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Structural moves reflected in English and Chinese sales letters

ZHU YUNXIA
Discourse Studies
Vol. 2, No. 4 (November 2000), pp. 473-496
Published by: Sage Publications, Ltd.
Stable URL: http://www.jstor.org/stable/24047460
Page Count: 24
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Abstract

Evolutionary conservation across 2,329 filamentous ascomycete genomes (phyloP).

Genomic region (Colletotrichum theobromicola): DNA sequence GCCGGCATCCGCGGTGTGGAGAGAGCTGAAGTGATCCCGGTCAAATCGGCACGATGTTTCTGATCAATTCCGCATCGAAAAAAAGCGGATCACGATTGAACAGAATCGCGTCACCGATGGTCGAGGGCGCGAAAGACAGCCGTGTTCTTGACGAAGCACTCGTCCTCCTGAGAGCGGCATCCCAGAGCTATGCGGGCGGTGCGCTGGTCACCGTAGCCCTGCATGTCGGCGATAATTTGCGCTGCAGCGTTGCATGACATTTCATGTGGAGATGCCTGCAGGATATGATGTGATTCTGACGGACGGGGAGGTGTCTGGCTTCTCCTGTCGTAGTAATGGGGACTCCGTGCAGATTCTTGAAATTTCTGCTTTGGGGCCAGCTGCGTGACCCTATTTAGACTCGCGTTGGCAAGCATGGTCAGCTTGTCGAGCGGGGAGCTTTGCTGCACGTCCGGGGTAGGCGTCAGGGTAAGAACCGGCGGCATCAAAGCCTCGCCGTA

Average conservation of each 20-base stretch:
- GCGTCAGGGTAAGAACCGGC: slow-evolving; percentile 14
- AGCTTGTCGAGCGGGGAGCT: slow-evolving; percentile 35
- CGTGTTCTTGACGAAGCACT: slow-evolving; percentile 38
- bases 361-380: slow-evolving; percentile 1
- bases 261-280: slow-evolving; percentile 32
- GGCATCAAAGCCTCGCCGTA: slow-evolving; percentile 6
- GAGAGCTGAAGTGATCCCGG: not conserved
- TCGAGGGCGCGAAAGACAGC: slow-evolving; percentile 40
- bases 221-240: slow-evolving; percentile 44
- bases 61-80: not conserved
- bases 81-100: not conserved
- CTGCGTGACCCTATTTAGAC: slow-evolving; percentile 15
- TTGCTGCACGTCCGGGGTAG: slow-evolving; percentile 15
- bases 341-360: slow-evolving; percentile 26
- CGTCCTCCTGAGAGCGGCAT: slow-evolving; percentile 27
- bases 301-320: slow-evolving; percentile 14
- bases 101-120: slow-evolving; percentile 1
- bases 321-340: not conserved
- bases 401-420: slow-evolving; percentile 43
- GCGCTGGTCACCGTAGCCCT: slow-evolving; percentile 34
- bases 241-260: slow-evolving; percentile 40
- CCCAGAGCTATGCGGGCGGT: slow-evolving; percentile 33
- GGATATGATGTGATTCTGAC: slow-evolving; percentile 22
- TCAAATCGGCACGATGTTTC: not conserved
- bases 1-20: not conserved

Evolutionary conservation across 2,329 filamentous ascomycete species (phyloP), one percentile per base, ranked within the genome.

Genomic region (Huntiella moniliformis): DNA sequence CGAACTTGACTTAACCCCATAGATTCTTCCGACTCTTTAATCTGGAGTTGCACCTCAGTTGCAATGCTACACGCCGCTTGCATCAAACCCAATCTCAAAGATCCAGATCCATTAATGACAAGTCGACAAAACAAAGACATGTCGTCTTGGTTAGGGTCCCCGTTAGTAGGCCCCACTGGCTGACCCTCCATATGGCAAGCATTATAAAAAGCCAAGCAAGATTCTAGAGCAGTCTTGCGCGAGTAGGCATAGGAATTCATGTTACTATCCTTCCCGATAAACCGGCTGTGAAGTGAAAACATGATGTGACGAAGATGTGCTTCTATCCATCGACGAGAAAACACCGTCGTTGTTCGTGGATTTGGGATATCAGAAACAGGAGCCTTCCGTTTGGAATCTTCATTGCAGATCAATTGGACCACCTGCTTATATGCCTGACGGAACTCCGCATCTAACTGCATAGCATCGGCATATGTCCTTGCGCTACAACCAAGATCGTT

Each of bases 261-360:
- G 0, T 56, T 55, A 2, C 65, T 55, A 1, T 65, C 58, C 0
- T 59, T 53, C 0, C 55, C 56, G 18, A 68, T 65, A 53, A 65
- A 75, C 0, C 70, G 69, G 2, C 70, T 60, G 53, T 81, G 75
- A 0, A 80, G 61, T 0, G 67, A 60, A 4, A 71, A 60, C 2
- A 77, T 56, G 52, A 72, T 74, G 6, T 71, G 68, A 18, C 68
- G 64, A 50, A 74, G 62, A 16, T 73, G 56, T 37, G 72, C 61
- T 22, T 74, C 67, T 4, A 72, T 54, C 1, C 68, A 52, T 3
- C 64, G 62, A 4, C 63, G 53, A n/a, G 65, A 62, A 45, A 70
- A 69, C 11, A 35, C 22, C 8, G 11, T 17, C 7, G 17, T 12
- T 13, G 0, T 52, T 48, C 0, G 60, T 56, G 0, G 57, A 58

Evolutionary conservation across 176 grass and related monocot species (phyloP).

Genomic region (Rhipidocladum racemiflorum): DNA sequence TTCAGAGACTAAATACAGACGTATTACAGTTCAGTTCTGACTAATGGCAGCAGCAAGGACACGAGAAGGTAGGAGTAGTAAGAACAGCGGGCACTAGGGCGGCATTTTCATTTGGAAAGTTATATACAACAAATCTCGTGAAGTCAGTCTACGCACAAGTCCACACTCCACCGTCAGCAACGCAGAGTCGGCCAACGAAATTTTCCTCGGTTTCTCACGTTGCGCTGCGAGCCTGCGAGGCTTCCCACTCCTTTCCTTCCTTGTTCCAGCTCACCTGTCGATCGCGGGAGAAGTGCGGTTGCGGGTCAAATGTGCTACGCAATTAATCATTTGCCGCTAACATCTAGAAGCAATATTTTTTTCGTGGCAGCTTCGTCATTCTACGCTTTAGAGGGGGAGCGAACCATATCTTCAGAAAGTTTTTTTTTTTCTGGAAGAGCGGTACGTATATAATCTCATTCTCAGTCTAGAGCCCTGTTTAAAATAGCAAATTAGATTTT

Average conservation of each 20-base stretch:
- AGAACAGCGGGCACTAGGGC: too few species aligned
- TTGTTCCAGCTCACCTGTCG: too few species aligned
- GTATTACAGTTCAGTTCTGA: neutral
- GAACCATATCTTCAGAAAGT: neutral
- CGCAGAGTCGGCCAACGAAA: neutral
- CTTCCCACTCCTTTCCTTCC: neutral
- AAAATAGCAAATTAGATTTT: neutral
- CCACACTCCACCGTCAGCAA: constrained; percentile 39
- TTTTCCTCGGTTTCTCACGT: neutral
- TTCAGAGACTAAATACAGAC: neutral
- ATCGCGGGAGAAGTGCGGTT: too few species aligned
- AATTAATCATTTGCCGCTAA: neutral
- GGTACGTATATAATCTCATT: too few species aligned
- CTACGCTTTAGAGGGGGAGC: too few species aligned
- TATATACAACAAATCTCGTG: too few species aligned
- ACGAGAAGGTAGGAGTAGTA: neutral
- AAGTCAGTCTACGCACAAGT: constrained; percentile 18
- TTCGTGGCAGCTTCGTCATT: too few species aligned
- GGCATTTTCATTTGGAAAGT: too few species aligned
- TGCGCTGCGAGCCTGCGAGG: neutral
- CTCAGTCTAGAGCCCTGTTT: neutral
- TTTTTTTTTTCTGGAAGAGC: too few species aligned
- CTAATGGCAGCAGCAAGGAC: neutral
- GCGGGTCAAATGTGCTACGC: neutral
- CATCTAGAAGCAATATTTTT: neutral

Understanding differences in communication styles is becoming increasingly important in intercultural business communication as more and more countries are involved in doing business internationally and more and more people are doing business with mainland China. This article aims to compare the structural moves used in English and Chinese sales letters from social, intercultural and pragmatic perspectives. It has been argued that the study of text styles such as linearity and circularity in comparative rhetoric may not be sufficient to reflect the overall features of the genres involved. Therefore a holistic approach based on genre study and schema theory has been employed to explore the communicative purposes and various levels of the text. Hall's high- and low-context cultures and cross-cultural pragmatics have also been incorporated to enrich the genre approach. A corpus of 40 sales letters (20 in Chinese and 20 in English) was examined and it was found that Chinese sales letters share similar marketing strategies with English letters as the Chinese economy is becoming increasingly decentralized and privatized. Differences in communication patterns between these letters were identified, however, and shown to be largely due to a number of factors such as the specific values and beliefs of each culture and the different business practice in mainland China.

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